OVERTIME and OVERHEAD Rules Changing Soon
Action Requested by Nonprofits with Government Grants and Contracts
Policy changes coming out of Washington, DC, this spring and summer have the potential to affect the costs and operations of nonprofit organizations that have grants and contracts to provide services on behalf of governments at all levels. The policy changes involve the expected publication of the Labor Department’s revised overtime regulations and potential revisions to the OMB Uniform Guidance affecting how nonprofits spend grant funds.
This Special Edition of Nonprofit Advocacy Matters is dedicated to raising awareness about these two federal regulatory issues and seeking insights from front-line nonprofits in a National Survey designed to gather data that can be used to support better policies and solutions to potential adverse consequences of the pending two sets of policy changes.
The Issues In Play
The U.S. Department of Labor is expected soon to put in place new overtime regulations that will require most employers, including nonprofits, to pay overtime to all employees earning less than approximately $50,000. (The current threshold is $23,660.) The new salary level threshold will apply regardless of whether individual employees are considered salaried (exempt) or hourly (nonexempt). The new rules will likely go into effect sometime this summer or fall. Employers will have various options to comply with the change in overtime rules, ranging from increasing exempt employees’ salaries to the new level, converting them to hourly employees and paying overtime, or making other changes to benefits or operations.
Nonprofits with government grants and contracts will be put in the position of having to comply with significant new federal requirements imposing new costs that were not known when those grants and contracts were signed. Unlike businesses that can raise prices, or governments that can raise taxes or curtail public services, nonprofits with government grants and contracts may find themselves contractually bound to maintain services at increased costs that may not be expressly covered by existing written agreements. What impact do you anticipate the new overtime regulations will have on the ability of your organization to perform under its existing government grants and contracts? Do your government agreements contain a way to reopen existing government grants and contracts to address such unanticipated changes in the law? Through the National Survey, nonprofits have the opportunity to share concerns, approaches, and solutions.
OVERHEAD and the OMB Uniform Guidance
The grants reforms of the federal Office of Management and Budget, expressed in the OMB Uniform Guidance, include new procurement procedures. The procurement reforms dictate the steps that states, tribes, localities, and nonprofits must take when using federal grant funds to purchase goods and services (e.g., buying printers or laptops). Starting in 2017, the Uniform Guidance requires that whenever a nonprofit or other entity uses federal funds that passed through any level (local, state, tribal, or nonprofit) to make an aggregate purchase over $3,500, then that entity will be required to obtain and document multiple price quotes before making a purchase.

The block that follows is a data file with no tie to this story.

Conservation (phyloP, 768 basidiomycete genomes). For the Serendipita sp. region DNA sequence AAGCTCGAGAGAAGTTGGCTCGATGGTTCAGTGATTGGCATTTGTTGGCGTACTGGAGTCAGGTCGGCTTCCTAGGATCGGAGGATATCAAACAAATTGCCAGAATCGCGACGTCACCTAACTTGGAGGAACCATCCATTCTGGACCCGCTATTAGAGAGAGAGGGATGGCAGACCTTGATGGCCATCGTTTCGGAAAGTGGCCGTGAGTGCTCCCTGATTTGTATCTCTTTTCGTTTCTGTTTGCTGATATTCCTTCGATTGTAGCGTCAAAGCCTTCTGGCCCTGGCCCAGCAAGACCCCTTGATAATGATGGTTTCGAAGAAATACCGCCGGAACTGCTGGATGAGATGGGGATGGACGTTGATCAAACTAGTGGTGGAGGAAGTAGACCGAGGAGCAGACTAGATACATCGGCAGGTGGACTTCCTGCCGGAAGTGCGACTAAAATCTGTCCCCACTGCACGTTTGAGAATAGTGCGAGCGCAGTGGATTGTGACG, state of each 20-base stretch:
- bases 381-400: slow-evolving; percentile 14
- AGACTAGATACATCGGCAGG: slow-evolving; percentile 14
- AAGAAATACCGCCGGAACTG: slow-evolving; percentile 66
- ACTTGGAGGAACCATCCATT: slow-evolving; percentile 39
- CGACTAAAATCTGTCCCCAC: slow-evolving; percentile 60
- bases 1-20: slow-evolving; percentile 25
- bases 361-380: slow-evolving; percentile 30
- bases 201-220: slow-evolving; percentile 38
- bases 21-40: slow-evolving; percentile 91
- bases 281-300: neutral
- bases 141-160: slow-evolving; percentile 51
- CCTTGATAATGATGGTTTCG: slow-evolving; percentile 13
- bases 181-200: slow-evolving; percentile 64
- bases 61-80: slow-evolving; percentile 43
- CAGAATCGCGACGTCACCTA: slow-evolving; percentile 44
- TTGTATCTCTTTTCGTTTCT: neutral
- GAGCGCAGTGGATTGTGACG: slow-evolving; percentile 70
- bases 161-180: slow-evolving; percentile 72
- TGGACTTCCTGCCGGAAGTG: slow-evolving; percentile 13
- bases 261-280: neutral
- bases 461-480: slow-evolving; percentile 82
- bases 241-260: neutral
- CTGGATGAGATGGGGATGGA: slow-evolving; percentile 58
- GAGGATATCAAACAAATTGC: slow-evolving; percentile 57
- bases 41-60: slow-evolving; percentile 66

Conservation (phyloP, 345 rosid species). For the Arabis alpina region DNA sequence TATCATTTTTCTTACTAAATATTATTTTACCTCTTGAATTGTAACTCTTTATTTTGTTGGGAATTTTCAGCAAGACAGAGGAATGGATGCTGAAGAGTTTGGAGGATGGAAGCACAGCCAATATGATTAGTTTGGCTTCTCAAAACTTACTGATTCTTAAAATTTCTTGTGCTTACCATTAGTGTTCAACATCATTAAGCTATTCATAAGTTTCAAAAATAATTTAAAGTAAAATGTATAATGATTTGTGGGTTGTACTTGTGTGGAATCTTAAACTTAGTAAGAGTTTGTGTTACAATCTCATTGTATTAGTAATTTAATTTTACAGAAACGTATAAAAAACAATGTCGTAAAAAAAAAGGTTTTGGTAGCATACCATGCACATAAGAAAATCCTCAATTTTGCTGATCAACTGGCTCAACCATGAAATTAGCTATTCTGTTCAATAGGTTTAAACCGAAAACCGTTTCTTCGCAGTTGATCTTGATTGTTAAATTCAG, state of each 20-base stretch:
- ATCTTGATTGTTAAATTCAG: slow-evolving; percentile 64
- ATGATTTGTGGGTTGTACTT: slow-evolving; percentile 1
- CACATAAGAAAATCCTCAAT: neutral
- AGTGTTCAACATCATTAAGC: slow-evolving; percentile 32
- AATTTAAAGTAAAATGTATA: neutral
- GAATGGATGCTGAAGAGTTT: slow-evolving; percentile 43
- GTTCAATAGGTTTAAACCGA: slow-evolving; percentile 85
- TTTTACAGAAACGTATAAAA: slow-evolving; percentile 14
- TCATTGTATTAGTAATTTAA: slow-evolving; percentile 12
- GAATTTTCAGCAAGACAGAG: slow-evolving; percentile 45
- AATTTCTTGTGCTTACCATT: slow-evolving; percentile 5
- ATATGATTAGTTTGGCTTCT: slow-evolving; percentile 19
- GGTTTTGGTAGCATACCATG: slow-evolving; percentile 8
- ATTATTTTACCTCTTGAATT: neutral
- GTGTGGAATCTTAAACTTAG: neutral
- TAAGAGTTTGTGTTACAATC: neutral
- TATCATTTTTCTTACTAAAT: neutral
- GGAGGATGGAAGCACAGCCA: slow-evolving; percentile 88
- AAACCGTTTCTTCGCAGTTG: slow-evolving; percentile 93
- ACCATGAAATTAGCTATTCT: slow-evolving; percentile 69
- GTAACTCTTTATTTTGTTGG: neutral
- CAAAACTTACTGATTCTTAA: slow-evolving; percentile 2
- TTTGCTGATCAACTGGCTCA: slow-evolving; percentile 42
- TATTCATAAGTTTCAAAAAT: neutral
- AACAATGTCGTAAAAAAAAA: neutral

Nonprofits that already have internal procurement systems in place may have to update them as a result of this requirement. Nonprofits currently without a formal procurement process will need to adopt one, adjust their purchasing practices, and carefully document their adherence to the new policy.
The good news is that the Office of Management and Budget is open to considering whether the $3,500 threshold for aggregate purchase from individual suppliers should be adjusted and has requested that nonprofits provide information about current nonprofit policies and practices. Does your organization have an internal procurement policy that includes an amount at which price quotes or cost comparisons must be completed before making a purchase? Your responses to the National Survey can influence whether and how the federal regulators take action to lessen bureaucratic burdens.
WHY take the survey?
To improve policies and/or develop solutions to avoid potential adverse impacts, nonprofits need to produce data. Greater input from a broad cross-section of the nonprofit community will produce better policies and solutions.
Nonprofits with grants and contracts with governments at any level (local, state, tribal, federal).
WHO should fill out the survey?
Individuals with knowledge of your organization’s finances will best be able to compete the survey.
HOW will responses be used?
Survey responses from individual nonprofits will be kept confidential. The responses will only be reported in the aggregate, or used anonymously to illustrate unique challenges that nonprofits with government grants and contracts may experience due to the two federal policies. In these ways, the responses will be used to develop policy alternatives or operational solutions and best practices.
WHEN are responses due?
By Monday, May 23, 2016. And the sooner responses come in, the sooner solutions can start to take shape. So please complete the survey as soon as possible.